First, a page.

CNC knitting machines are incredibly complicated but exceptionally cool. Until now, most CNC knitting machines are actually conversions of commercial machines. Beginning with [Travis Goodspeed] and  [Fabienne Serriere] hack of a knitting machine, [Becky Stern]’s efforts, and the Knitic project, these knitting machines are really just brain transplants of old Brother knitting machines. A few of the folks from the OpenKnit project have been working to change this, and now they’re ready for production. Kniterate is a project on Kickstarter that’s a modern knitting machine, and basically a 2D woolen printer. This is an expensive machine at about $4500, but if you’ve ever seen the inside of one of these knitting machines, you’ll know building one of these things from scratch is challenging.

There was a time when a Macintosh computer could play games. Yes, I know this sounds bizarre, but you could play SimCity 2000, Diablo, and LucasArts adventure games on a machine coming out of Cupertino. [Novaspirit] wanted to relive his childhood, so he set up a Mac OS 7 emulator on a Raspberry Pi. He’s using Minivmac, beginning with an install of OS 7.1, upgrading that to 7.5.3, then upgrading that to 7.5.5. It should be noted the utility of the upgrade to 7.5.5 is questionable — the only real changes from 7.5.3  to 7.5.5 are improved virtual memory support (just change some emulator settings to get around that) and networking support (which is difficult on an emulator). If you’re going to upgrade to 7.5.5, just upgrade to 8.1 instead.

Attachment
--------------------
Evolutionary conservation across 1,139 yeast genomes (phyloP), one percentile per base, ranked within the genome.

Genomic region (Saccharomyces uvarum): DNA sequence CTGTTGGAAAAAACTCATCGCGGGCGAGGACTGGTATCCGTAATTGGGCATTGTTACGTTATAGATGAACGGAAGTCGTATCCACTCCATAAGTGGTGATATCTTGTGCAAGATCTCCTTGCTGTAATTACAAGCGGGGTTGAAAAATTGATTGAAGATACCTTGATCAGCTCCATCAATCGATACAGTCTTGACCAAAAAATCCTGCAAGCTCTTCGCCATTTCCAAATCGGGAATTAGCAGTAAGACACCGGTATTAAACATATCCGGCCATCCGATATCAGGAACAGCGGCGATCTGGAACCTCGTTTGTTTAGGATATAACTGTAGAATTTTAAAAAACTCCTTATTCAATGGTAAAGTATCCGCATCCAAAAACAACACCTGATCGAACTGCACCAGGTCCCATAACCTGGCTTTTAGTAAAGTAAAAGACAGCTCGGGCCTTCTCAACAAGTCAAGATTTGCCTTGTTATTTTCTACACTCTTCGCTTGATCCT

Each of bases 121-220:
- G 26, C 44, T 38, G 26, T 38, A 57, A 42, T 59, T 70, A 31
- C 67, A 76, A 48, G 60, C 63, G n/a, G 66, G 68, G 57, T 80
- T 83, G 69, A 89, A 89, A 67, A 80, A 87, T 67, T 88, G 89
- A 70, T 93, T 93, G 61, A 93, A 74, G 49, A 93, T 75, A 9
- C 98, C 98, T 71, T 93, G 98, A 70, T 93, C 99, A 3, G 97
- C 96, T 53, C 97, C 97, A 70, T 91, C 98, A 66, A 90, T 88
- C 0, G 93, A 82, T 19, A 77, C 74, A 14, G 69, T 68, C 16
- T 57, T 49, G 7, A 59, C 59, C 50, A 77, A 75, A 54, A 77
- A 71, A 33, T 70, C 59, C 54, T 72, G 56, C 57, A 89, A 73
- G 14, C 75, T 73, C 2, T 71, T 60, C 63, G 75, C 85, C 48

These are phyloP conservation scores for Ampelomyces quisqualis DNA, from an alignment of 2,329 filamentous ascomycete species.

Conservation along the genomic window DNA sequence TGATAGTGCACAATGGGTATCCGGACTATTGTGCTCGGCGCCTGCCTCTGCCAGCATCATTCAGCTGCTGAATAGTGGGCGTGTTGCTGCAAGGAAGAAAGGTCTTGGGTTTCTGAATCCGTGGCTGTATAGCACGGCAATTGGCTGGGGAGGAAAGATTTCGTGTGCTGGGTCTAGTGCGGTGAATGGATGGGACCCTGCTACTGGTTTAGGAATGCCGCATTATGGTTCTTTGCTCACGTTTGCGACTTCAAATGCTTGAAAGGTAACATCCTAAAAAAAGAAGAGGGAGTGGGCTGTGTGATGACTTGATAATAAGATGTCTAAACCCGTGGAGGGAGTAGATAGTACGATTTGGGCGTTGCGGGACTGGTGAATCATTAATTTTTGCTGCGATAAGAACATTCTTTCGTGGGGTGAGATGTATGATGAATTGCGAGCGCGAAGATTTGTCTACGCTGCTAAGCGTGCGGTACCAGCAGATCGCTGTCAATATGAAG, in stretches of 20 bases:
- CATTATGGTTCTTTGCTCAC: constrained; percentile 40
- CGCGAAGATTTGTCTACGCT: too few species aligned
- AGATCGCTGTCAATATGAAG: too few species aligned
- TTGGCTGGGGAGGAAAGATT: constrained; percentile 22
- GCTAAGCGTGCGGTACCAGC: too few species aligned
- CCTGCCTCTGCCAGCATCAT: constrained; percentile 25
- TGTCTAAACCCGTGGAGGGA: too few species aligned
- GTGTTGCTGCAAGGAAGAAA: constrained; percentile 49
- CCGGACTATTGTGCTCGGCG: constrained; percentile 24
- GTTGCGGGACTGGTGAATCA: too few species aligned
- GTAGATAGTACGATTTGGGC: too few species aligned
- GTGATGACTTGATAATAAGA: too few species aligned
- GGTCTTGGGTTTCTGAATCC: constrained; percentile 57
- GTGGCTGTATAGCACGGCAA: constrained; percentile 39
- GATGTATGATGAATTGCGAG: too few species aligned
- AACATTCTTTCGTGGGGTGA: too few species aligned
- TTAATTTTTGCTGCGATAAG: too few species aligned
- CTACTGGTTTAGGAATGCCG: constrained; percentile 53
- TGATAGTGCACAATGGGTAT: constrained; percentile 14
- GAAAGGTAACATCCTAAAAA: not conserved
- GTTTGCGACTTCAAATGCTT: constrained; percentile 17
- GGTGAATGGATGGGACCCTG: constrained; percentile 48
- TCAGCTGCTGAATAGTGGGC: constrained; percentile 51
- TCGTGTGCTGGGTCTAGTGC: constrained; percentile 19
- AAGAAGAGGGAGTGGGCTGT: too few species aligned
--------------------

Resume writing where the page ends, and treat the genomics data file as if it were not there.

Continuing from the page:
It’s getting warmer in the northern hemisphere, and you know what that means: people building swamp coolers. And you know what that means: people arguing about the thermodynamics of swamp coolers. We love these builds, so if you have a swamp cooler send it on in to the tip line.

The Prusa edition of Slic3r is out. The improvements? It’s not a single core app anymore (!), so slicing is faster. It’s got that neat variable layer slicing. Check out all the features.

It takes at least a week to delete your Facebook account. In the meantime, you can lawyer up and hit the gym. Additionally, we’re not really sure Facebook actually deletes your profile when you disable your account. Robots to the rescue. [anerdev] built a robot to delete all his content from Facebook. It’s a pair of servos with touchpad-sensitive pens. Add an Arduino, and you have a Facebook deleting machine.